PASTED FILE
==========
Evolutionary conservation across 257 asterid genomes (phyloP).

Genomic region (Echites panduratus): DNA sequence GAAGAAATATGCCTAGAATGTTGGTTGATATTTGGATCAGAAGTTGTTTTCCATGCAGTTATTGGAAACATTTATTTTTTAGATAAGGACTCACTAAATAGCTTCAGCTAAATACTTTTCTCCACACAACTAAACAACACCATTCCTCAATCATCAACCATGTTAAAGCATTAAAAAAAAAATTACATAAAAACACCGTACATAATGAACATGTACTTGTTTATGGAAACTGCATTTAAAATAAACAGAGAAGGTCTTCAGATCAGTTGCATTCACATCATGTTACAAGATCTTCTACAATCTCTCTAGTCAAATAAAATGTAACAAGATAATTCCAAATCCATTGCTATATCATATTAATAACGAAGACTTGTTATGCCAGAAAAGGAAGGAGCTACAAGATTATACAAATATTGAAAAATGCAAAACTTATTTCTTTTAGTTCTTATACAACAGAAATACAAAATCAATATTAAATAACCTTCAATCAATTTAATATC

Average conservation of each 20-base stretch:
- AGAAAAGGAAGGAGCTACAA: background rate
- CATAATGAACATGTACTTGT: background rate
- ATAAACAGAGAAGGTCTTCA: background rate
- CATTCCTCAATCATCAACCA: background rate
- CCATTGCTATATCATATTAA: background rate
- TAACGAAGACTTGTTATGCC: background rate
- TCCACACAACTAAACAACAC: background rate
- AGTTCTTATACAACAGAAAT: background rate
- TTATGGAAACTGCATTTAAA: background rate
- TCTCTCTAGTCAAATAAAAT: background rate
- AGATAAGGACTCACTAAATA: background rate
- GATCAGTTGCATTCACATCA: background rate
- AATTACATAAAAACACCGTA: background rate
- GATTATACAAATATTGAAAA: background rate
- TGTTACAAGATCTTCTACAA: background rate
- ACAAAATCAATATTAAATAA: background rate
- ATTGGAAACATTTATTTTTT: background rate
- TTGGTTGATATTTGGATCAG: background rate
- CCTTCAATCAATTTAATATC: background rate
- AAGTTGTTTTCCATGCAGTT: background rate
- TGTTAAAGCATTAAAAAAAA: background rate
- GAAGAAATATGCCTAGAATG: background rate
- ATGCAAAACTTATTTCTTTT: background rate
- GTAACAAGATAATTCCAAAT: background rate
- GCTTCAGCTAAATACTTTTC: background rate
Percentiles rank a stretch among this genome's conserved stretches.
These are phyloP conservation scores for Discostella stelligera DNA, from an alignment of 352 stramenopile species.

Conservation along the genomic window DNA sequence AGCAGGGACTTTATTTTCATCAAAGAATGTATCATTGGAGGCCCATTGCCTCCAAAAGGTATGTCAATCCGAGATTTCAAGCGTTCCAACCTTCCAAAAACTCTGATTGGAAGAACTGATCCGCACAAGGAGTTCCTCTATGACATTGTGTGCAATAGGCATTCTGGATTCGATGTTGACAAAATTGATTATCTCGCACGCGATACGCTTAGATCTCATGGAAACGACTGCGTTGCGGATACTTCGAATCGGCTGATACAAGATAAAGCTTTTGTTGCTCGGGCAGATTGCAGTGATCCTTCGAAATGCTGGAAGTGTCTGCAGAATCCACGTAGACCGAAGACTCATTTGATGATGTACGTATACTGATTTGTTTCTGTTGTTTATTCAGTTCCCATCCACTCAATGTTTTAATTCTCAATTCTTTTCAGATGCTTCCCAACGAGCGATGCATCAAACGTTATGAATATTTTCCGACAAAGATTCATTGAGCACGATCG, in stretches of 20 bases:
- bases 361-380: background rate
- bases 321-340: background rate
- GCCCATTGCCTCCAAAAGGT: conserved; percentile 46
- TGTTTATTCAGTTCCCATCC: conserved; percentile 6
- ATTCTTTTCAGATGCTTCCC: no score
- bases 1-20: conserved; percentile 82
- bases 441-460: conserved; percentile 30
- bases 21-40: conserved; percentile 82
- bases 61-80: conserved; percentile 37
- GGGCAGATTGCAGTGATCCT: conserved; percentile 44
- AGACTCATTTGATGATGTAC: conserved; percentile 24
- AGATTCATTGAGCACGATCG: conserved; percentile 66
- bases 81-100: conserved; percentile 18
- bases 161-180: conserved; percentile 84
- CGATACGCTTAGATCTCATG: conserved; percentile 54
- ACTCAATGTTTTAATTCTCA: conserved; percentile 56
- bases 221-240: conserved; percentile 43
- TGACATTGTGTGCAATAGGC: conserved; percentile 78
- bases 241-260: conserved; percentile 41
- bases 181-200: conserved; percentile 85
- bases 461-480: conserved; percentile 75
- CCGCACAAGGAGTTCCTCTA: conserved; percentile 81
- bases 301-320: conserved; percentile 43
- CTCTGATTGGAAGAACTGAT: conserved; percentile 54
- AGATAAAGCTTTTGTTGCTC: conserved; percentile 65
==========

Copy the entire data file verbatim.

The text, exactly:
Evolutionary conservation across 257 asterid genomes (phyloP).

Genomic region (Echites panduratus): DNA sequence GAAGAAATATGCCTAGAATGTTGGTTGATATTTGGATCAGAAGTTGTTTTCCATGCAGTTATTGGAAACATTTATTTTTTAGATAAGGACTCACTAAATAGCTTCAGCTAAATACTTTTCTCCACACAACTAAACAACACCATTCCTCAATCATCAACCATGTTAAAGCATTAAAAAAAAAATTACATAAAAACACCGTACATAATGAACATGTACTTGTTTATGGAAACTGCATTTAAAATAAACAGAGAAGGTCTTCAGATCAGTTGCATTCACATCATGTTACAAGATCTTCTACAATCTCTCTAGTCAAATAAAATGTAACAAGATAATTCCAAATCCATTGCTATATCATATTAATAACGAAGACTTGTTATGCCAGAAAAGGAAGGAGCTACAAGATTATACAAATATTGAAAAATGCAAAACTTATTTCTTTTAGTTCTTATACAACAGAAATACAAAATCAATATTAAATAACCTTCAATCAATTTAATATC

Average conservation of each 20-base stretch:
- AGAAAAGGAAGGAGCTACAA: background rate
- CATAATGAACATGTACTTGT: background rate
- ATAAACAGAGAAGGTCTTCA: background rate
- CATTCCTCAATCATCAACCA: background rate
- CCATTGCTATATCATATTAA: background rate
- TAACGAAGACTTGTTATGCC: background rate
- TCCACACAACTAAACAACAC: background rate
- AGTTCTTATACAACAGAAAT: background rate
- TTATGGAAACTGCATTTAAA: background rate
- TCTCTCTAGTCAAATAAAAT: background rate
- AGATAAGGACTCACTAAATA: background rate
- GATCAGTTGCATTCACATCA: background rate
- AATTACATAAAAACACCGTA: background rate
- GATTATACAAATATTGAAAA: background rate
- TGTTACAAGATCTTCTACAA: background rate
- ACAAAATCAATATTAAATAA: background rate
- ATTGGAAACATTTATTTTTT: background rate
- TTGGTTGATATTTGGATCAG: background rate
- CCTTCAATCAATTTAATATC: background rate
- AAGTTGTTTTCCATGCAGTT: background rate
- TGTTAAAGCATTAAAAAAAA: background rate
- GAAGAAATATGCCTAGAATG: background rate
- ATGCAAAACTTATTTCTTTT: background rate
- GTAACAAGATAATTCCAAAT: background rate
- GCTTCAGCTAAATACTTTTC: background rate
Percentiles rank a stretch among this genome's conserved stretches.
These are phyloP conservation scores for Discostella stelligera DNA, from an alignment of 352 stramenopile species.

Conservation along the genomic window DNA sequence AGCAGGGACTTTATTTTCATCAAAGAATGTATCATTGGAGGCCCATTGCCTCCAAAAGGTATGTCAATCCGAGATTTCAAGCGTTCCAACCTTCCAAAAACTCTGATTGGAAGAACTGATCCGCACAAGGAGTTCCTCTATGACATTGTGTGCAATAGGCATTCTGGATTCGATGTTGACAAAATTGATTATCTCGCACGCGATACGCTTAGATCTCATGGAAACGACTGCGTTGCGGATACTTCGAATCGGCTGATACAAGATAAAGCTTTTGTTGCTCGGGCAGATTGCAGTGATCCTTCGAAATGCTGGAAGTGTCTGCAGAATCCACGTAGACCGAAGACTCATTTGATGATGTACGTATACTGATTTGTTTCTGTTGTTTATTCAGTTCCCATCCACTCAATGTTTTAATTCTCAATTCTTTTCAGATGCTTCCCAACGAGCGATGCATCAAACGTTATGAATATTTTCCGACAAAGATTCATTGAGCACGATCG, in stretches of 20 bases:
- bases 361-380: background rate
- bases 321-340: background rate
- GCCCATTGCCTCCAAAAGGT: conserved; percentile 46
- TGTTTATTCAGTTCCCATCC: conserved; percentile 6
- ATTCTTTTCAGATGCTTCCC: no score
- bases 1-20: conserved; percentile 82
- bases 441-460: conserved; percentile 30
- bases 21-40: conserved; percentile 82
- bases 61-80: conserved; percentile 37
- GGGCAGATTGCAGTGATCCT: conserved; percentile 44
- AGACTCATTTGATGATGTAC: conserved; percentile 24
- AGATTCATTGAGCACGATCG: conserved; percentile 66
- bases 81-100: conserved; percentile 18
- bases 161-180: conserved; percentile 84
- CGATACGCTTAGATCTCATG: conserved; percentile 54
- ACTCAATGTTTTAATTCTCA: conserved; percentile 56
- bases 221-240: conserved; percentile 43
- TGACATTGTGTGCAATAGGC: conserved; percentile 78
- bases 241-260: conserved; percentile 41
- bases 181-200: conserved; percentile 85
- bases 461-480: conserved; percentile 75
- CCGCACAAGGAGTTCCTCTA: conserved; percentile 81
- bases 301-320: conserved; percentile 43
- CTCTGATTGGAAGAACTGAT: conserved; percentile 54
- AGATAAAGCTTTTGTTGCTC: conserved; percentile 65